Eat Seafood That Supports the Health of Local Waterways
Taking a bite out of environmental issues
Ever since ocean explorer Jacques Cousteau sailed the world, sharing his environmental epiphanies with readers and TV viewers, the public’s awareness of and strategies for combating the issues have continued to grow.
One evolving strategy, in fact, is quite tasty. “We must plant the sea and herd its animals using the sea as farmers instead of hunters,” said Cousteau. Sustainable fishing reduces environmental impact, protects against overfishing and follows best practices that avoid harming other marine life and simultaneously provides jobs and food.
DEMONSTRATING THE CONCEPT
For his new Richmond restaurant, Alewife, Chef Lee Gregory sources seafood that supports the health of the Chesapeake Bay. “It’s one of our responsibilities as chefs and consumers to … be responsible with the environment and our resources,” says Gregory. Besides the ethical appeal, he knows that his livelihood relies on healthy waters: “It’s what we do, so it’s in our best interest to try to do that responsibly.”
At Alewife, Gregory says, “We try to introduce people to other species that are more abundant, less overfished and properly caught and raised … skate, mackerel, bluefish – things that are very available in the waters of the Chesapeake Bay and Mid-Atlantic.”
Non-native, invasive fish species, such as snakehead and blue catfish, also appear on the Alewife menu. Blue catfish, especially, have been gobbling up native marine life and dominating waterways. What better way to fight them than to catch and eat them?
Fortunately, these second-tier and invasive fish are also great eating fish, says Gregory. And with his career accolades, including three nominations for Best Chef Mid-Atlantic by the James Beard Foundation, you know the preparations will bring out the best in each delicate morsel.
In addition to a strategic menu, Alewife also participates in oyster recycling programs, supports the VCU Rice Rivers Center for environmental research and the Chesapeake Bay Foundation and works to educate customers on solutions to environmental issues.
PRACTICING THESE IDEAS FOR YOURSELF
Shopping for sustainable seafood at the market can be as tricky as avoiding jellyfish at the beach. Most markets don’t note their standards on individual packages of fresh seafood, and when a store or package does boast of sustainability, the policy could be weak or based on low standards.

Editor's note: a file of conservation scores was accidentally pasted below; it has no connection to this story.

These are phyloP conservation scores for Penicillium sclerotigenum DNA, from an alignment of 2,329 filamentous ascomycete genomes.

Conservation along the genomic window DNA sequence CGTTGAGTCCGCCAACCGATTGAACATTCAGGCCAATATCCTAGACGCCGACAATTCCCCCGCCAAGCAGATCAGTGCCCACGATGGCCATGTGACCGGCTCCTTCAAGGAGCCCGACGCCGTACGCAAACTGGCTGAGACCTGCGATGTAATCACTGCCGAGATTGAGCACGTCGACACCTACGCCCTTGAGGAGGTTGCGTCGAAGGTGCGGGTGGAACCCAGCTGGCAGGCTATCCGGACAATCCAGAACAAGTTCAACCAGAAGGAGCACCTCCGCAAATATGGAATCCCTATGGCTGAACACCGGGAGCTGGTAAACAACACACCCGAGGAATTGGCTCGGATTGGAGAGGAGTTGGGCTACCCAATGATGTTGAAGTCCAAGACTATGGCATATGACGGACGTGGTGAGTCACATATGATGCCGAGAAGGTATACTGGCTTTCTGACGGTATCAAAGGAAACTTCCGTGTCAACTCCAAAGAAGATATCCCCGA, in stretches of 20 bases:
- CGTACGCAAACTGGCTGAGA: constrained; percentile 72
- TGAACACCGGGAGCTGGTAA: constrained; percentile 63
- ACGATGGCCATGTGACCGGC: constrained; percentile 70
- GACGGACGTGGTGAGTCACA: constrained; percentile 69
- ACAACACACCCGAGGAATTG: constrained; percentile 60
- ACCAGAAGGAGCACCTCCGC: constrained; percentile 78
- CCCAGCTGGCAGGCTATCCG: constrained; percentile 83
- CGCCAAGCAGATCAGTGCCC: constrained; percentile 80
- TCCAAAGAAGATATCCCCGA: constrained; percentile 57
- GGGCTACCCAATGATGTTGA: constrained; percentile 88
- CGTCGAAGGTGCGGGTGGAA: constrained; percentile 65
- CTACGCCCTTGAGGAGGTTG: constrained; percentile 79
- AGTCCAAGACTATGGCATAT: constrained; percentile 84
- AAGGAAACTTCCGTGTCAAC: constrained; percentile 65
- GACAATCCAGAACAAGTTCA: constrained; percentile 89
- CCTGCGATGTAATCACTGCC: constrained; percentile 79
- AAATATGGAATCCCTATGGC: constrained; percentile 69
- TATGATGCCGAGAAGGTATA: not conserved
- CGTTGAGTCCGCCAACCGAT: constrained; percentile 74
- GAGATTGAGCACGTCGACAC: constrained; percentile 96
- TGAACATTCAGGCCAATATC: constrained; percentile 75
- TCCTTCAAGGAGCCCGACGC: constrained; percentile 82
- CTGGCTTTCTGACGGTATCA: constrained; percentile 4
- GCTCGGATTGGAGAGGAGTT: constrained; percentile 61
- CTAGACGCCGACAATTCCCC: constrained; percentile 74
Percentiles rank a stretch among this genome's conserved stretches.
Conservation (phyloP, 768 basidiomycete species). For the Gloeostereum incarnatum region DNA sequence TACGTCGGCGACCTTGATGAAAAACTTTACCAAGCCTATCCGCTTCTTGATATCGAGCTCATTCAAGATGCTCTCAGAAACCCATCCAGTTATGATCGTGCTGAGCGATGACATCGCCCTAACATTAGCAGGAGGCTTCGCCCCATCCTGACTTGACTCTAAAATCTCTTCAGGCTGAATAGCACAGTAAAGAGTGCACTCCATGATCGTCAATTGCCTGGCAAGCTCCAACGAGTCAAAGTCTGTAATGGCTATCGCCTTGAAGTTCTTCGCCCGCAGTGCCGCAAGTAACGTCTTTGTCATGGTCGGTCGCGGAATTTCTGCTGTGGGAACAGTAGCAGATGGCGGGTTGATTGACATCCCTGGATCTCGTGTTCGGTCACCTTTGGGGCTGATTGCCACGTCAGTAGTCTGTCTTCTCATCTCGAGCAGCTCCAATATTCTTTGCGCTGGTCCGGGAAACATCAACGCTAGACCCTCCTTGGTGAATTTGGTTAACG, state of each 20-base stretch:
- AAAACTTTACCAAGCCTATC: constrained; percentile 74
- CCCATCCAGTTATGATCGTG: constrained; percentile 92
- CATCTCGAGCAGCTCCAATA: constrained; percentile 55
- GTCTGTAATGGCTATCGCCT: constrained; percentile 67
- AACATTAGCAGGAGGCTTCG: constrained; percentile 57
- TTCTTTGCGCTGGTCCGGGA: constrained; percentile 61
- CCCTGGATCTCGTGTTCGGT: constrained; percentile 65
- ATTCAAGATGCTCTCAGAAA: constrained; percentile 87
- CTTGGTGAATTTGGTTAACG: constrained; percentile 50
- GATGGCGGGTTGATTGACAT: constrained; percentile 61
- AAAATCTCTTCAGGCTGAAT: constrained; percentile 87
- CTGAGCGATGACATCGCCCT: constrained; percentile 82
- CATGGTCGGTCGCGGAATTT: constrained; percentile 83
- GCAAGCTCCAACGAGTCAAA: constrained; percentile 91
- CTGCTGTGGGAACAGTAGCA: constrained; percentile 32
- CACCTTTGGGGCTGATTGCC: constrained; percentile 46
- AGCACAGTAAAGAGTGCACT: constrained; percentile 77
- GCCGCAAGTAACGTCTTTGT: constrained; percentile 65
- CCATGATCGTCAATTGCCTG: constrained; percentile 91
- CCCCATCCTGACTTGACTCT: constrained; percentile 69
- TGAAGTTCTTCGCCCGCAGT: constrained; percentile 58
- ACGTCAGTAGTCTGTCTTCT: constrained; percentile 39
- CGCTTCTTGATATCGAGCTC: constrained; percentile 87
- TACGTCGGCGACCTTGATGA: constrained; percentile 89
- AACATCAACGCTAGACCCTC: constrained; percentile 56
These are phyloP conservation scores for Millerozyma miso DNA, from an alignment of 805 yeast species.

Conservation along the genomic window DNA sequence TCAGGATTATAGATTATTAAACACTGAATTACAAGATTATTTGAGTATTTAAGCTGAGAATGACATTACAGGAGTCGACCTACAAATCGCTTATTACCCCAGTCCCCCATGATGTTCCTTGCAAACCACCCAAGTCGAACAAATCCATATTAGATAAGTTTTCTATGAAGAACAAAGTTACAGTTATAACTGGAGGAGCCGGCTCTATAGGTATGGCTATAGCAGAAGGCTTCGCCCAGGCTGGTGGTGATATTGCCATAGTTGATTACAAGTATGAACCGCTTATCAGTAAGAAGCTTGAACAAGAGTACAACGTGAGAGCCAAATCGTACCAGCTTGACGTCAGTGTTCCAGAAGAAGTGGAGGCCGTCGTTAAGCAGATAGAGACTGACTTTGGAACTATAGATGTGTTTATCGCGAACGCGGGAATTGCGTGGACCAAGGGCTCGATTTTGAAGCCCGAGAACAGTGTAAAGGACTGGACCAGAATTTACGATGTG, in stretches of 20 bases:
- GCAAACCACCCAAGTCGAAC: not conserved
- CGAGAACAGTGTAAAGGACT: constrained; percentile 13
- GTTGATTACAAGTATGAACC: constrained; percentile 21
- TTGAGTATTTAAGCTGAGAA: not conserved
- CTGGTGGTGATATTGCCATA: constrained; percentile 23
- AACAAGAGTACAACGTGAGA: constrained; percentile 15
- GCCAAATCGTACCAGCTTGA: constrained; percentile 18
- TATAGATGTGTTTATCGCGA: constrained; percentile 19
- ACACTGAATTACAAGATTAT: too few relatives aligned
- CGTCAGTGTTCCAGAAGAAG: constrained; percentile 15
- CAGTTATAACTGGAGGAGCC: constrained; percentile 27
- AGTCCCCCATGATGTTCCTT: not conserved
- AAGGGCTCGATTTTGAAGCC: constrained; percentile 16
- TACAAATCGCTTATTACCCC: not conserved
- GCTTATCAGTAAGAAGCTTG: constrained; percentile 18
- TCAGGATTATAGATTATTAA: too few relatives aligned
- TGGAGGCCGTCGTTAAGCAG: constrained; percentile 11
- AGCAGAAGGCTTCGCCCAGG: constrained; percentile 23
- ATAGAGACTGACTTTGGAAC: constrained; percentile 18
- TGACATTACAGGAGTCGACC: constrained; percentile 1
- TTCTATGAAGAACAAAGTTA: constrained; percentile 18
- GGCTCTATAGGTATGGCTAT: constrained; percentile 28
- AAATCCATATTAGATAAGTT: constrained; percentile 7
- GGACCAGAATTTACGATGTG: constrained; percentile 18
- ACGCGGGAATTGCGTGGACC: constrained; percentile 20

So unless you have time for a deep dive, here are some general guidelines to follow.
- Shop at markets that have done the vetting for you.
- Greenpeace ranked 22 major U.S. supermarkets on the sustainability and social responsibility of their seafood. Richmond markets in the top 10 for 2018 are Whole Foods (#1), ALDI (#3), Target (#4) and Wegmans (#6).
- Richmond’s Ellwood Thompson’s sells sustainably sourced seafood that minimizes bycatch (when the capture entraps innocent “byswimmers” such as dolphins, sea turtles, birds, unwanted fish, etc.) and does not stock overfished seafood.
- Search labels for sustainability certifications.
- Choose local. By buying seafood sourced from regional waters, you will minimize the carbon footprint and support local businesses. Look for prepackaged products from Dickies’ Seafood, a Richmond-based business creating responsibly sourced products (available at Tom Leonard’s, Bon Air Seafood, Libbie Market, Wegmans and Kroger), or frozen shrimp from Suffolk-based Wanchese Fish Company (available at Food Lion).
- Eat local oysters. Besides the local advantage, oysters filter the water where they live, thus cleaning it.
- Learn more. Helpful resources include the Monterey Bay Aquarium Seafood Watch (SeafoodWatch.org), FishWatch.gov and The Safina Center (SafinaCenter.org/programs/sustainable-seafood-program).
Thanks to creative chefs and caring conservationists, you can have your cod and eat it, too!
Have a hankering for seafood? Find a recipe for spiced catfish tacos from the Monterey Bay Aquarium Seafood Watch program, at BoomerMagazine.com/spiced-catfish-tacos.